Look at how they grew up.
One-third of their peers never saw
the light of day.
One-half of those who made it live
with only one parent.
All of them grew up in a nation
whose leaders chose to turn a blind
moral eye to a president who abuses his
power and commits adultery.
Pastor Joe Wright put it best, deliv
ering the invocation for the opening
session of the Kansas Senate last year,
and I’m sharing his prayer in full
because I’ve never heard it stated bet
ter, and I certainly couldn’t have said it
better myself:
“Heavenly Father, we come before
you today to ask Your forgiveness and
to seek Your direction and guidance.
We know Your Word says, 'Woe on
those who call evil good,'but that's
exactly what we have done.
We have lost our spiritual equilib
rium and reversed our values. We con
fess that. .
We have ridiculed the absolute
truth ofYour Word and called it plural
We have worshiped other gods and
called it multiculturalism.
We have endorsed perversion and
called it an alternative lifestyle.
We have exploited the poor and
called it the lottery.
We have neglected the needy and
Jessica Flanagain is a senior English and philosophy major and a Daily Nebraskan columnist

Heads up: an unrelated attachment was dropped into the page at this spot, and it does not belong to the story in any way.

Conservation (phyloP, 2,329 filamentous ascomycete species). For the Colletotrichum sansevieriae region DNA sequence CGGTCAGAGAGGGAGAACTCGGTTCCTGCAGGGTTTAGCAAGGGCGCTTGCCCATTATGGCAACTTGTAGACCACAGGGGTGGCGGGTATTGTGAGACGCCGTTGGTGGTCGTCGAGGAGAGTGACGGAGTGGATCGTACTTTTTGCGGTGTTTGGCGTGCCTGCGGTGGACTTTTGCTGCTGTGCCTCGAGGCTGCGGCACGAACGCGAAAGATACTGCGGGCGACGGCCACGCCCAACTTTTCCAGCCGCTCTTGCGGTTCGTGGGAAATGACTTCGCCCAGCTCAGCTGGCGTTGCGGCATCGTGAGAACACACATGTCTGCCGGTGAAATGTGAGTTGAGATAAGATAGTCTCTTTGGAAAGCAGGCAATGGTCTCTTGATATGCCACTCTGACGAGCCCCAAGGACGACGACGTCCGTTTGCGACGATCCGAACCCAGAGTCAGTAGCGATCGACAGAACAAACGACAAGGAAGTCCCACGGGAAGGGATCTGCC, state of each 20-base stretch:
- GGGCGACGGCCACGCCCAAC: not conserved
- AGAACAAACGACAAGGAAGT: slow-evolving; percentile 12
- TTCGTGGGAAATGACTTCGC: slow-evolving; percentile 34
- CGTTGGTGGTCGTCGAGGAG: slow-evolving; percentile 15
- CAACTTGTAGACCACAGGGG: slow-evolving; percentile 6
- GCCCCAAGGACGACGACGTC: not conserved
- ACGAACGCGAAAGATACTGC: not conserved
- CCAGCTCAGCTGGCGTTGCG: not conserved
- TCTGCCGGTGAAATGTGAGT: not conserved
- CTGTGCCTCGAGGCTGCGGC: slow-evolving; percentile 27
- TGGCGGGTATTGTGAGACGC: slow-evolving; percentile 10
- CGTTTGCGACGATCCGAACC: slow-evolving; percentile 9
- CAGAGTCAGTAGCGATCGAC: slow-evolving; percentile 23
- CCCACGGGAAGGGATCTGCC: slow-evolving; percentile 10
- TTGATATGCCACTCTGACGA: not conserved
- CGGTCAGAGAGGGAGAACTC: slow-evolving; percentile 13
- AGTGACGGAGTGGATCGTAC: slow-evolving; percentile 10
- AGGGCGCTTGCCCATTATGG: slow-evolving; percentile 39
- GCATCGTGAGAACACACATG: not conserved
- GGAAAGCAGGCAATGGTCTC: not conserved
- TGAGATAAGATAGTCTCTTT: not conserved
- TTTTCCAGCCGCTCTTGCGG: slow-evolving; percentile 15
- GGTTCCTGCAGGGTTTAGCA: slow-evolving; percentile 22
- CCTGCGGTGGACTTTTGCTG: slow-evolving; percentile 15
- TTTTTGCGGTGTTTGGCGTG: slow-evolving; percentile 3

called it self preservation.
We have rewarded laziness and
called it welfare.
We have killed our unborn children
and called it a choice.
We have shot abortionists and
called it justifiable.
We have neglected to discipline our
children and called it building self
We have abused power and called
it political savvy.
We have coveted our neighbor s
possessions and called it ambition.
We have polluted the air with pro
fanity and pornography and called it
freedom of expression.
We have ridiculed the time-hon
ored values of our forefathers and
called it enlightenment.
Search us, O God, and know our
hearts today; cleanse us from every sin
and set us free. Guide and bless these
men and women who have been sent to
direct us to the centerofYour will.
I ask it in the name ofYour Son, the
living Savior, Jesus Christ. Amen.
It’s time to give our children some
thing substantial to hold onto instead of
wondering where they went wrong.